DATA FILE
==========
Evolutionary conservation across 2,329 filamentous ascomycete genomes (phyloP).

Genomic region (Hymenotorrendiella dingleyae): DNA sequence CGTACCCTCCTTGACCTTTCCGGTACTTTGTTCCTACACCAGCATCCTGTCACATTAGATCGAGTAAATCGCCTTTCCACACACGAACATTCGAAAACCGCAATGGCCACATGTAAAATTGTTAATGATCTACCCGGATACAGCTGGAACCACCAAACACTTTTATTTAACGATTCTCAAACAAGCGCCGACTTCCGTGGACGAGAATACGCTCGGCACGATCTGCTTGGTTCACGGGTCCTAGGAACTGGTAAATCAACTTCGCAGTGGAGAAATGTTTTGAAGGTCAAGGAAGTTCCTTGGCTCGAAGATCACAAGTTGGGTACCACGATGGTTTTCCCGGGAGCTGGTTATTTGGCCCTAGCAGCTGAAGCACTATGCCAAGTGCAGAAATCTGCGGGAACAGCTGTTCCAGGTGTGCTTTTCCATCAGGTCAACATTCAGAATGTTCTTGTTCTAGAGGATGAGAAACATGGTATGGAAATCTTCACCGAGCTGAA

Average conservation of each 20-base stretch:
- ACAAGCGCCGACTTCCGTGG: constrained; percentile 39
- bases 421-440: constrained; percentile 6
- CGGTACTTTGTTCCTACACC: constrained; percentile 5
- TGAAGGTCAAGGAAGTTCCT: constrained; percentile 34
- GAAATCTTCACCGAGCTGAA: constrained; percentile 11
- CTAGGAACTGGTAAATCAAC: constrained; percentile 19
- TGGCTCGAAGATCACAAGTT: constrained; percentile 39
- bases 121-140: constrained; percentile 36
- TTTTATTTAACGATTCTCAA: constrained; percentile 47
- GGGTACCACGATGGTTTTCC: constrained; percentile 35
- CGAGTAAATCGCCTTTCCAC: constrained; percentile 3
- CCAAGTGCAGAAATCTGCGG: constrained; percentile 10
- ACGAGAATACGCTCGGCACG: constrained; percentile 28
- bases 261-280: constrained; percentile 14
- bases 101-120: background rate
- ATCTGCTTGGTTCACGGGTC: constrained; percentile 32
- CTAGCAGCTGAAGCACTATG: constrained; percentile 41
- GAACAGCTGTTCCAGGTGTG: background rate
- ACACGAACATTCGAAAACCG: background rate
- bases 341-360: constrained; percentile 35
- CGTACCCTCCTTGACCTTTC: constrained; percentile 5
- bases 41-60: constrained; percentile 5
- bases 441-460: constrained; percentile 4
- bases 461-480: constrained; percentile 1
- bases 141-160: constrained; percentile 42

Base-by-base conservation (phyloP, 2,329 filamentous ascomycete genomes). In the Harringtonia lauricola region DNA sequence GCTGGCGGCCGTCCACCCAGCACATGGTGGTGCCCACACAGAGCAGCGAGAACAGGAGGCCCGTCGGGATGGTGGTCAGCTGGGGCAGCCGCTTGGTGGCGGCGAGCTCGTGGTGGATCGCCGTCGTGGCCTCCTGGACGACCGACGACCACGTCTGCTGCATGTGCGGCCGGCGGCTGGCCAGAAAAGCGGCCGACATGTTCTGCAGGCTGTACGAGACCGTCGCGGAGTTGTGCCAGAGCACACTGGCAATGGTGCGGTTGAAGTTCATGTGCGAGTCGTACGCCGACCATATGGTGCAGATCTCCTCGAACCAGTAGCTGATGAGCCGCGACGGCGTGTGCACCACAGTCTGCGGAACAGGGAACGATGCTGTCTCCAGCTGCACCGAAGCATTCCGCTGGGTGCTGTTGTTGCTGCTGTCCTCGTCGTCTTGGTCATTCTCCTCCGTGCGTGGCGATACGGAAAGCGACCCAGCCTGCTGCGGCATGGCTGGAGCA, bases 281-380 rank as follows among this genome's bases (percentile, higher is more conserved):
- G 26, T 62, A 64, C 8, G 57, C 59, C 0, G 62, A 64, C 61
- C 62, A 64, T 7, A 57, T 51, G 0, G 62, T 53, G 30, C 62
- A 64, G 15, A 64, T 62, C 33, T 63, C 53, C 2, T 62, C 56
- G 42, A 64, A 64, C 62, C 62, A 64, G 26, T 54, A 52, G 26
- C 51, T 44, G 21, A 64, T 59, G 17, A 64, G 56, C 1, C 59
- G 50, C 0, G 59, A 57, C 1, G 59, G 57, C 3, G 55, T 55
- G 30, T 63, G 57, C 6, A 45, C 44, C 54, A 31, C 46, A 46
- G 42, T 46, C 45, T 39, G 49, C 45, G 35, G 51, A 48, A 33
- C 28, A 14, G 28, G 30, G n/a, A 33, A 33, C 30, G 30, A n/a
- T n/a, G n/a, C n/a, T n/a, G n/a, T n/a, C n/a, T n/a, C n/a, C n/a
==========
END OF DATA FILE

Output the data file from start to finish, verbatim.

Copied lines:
Evolutionary conservation across 2,329 filamentous ascomycete genomes (phyloP).

Genomic region (Hymenotorrendiella dingleyae): DNA sequence CGTACCCTCCTTGACCTTTCCGGTACTTTGTTCCTACACCAGCATCCTGTCACATTAGATCGAGTAAATCGCCTTTCCACACACGAACATTCGAAAACCGCAATGGCCACATGTAAAATTGTTAATGATCTACCCGGATACAGCTGGAACCACCAAACACTTTTATTTAACGATTCTCAAACAAGCGCCGACTTCCGTGGACGAGAATACGCTCGGCACGATCTGCTTGGTTCACGGGTCCTAGGAACTGGTAAATCAACTTCGCAGTGGAGAAATGTTTTGAAGGTCAAGGAAGTTCCTTGGCTCGAAGATCACAAGTTGGGTACCACGATGGTTTTCCCGGGAGCTGGTTATTTGGCCCTAGCAGCTGAAGCACTATGCCAAGTGCAGAAATCTGCGGGAACAGCTGTTCCAGGTGTGCTTTTCCATCAGGTCAACATTCAGAATGTTCTTGTTCTAGAGGATGAGAAACATGGTATGGAAATCTTCACCGAGCTGAA

Average conservation of each 20-base stretch:
- ACAAGCGCCGACTTCCGTGG: constrained; percentile 39
- bases 421-440: constrained; percentile 6
- CGGTACTTTGTTCCTACACC: constrained; percentile 5
- TGAAGGTCAAGGAAGTTCCT: constrained; percentile 34
- GAAATCTTCACCGAGCTGAA: constrained; percentile 11
- CTAGGAACTGGTAAATCAAC: constrained; percentile 19
- TGGCTCGAAGATCACAAGTT: constrained; percentile 39
- bases 121-140: constrained; percentile 36
- TTTTATTTAACGATTCTCAA: constrained; percentile 47
- GGGTACCACGATGGTTTTCC: constrained; percentile 35
- CGAGTAAATCGCCTTTCCAC: constrained; percentile 3
- CCAAGTGCAGAAATCTGCGG: constrained; percentile 10
- ACGAGAATACGCTCGGCACG: constrained; percentile 28
- bases 261-280: constrained; percentile 14
- bases 101-120: background rate
- ATCTGCTTGGTTCACGGGTC: constrained; percentile 32
- CTAGCAGCTGAAGCACTATG: constrained; percentile 41
- GAACAGCTGTTCCAGGTGTG: background rate
- ACACGAACATTCGAAAACCG: background rate
- bases 341-360: constrained; percentile 35
- CGTACCCTCCTTGACCTTTC: constrained; percentile 5
- bases 41-60: constrained; percentile 5
- bases 441-460: constrained; percentile 4
- bases 461-480: constrained; percentile 1
- bases 141-160: constrained; percentile 42

Base-by-base conservation (phyloP, 2,329 filamentous ascomycete genomes). In the Harringtonia lauricola region DNA sequence GCTGGCGGCCGTCCACCCAGCACATGGTGGTGCCCACACAGAGCAGCGAGAACAGGAGGCCCGTCGGGATGGTGGTCAGCTGGGGCAGCCGCTTGGTGGCGGCGAGCTCGTGGTGGATCGCCGTCGTGGCCTCCTGGACGACCGACGACCACGTCTGCTGCATGTGCGGCCGGCGGCTGGCCAGAAAAGCGGCCGACATGTTCTGCAGGCTGTACGAGACCGTCGCGGAGTTGTGCCAGAGCACACTGGCAATGGTGCGGTTGAAGTTCATGTGCGAGTCGTACGCCGACCATATGGTGCAGATCTCCTCGAACCAGTAGCTGATGAGCCGCGACGGCGTGTGCACCACAGTCTGCGGAACAGGGAACGATGCTGTCTCCAGCTGCACCGAAGCATTCCGCTGGGTGCTGTTGTTGCTGCTGTCCTCGTCGTCTTGGTCATTCTCCTCCGTGCGTGGCGATACGGAAAGCGACCCAGCCTGCTGCGGCATGGCTGGAGCA, bases 281-380 rank as follows among this genome's bases (percentile, higher is more conserved):
- G 26, T 62, A 64, C 8, G 57, C 59, C 0, G 62, A 64, C 61
- C 62, A 64, T 7, A 57, T 51, G 0, G 62, T 53, G 30, C 62
- A 64, G 15, A 64, T 62, C 33, T 63, C 53, C 2, T 62, C 56
- G 42, A 64, A 64, C 62, C 62, A 64, G 26, T 54, A 52, G 26
- C 51, T 44, G 21, A 64, T 59, G 17, A 64, G 56, C 1, C 59
- G 50, C 0, G 59, A 57, C 1, G 59, G 57, C 3, G 55, T 55
- G 30, T 63, G 57, C 6, A 45, C 44, C 54, A 31, C 46, A 46
- G 42, T 46, C 45, T 39, G 49, C 45, G 35, G 51, A 48, A 33
- C 28, A 14, G 28, G 30, G n/a, A 33, A 33, C 30, G 30, A n/a
- T n/a, G n/a, C n/a, T n/a, G n/a, T n/a, C n/a, T n/a, C n/a, C n/a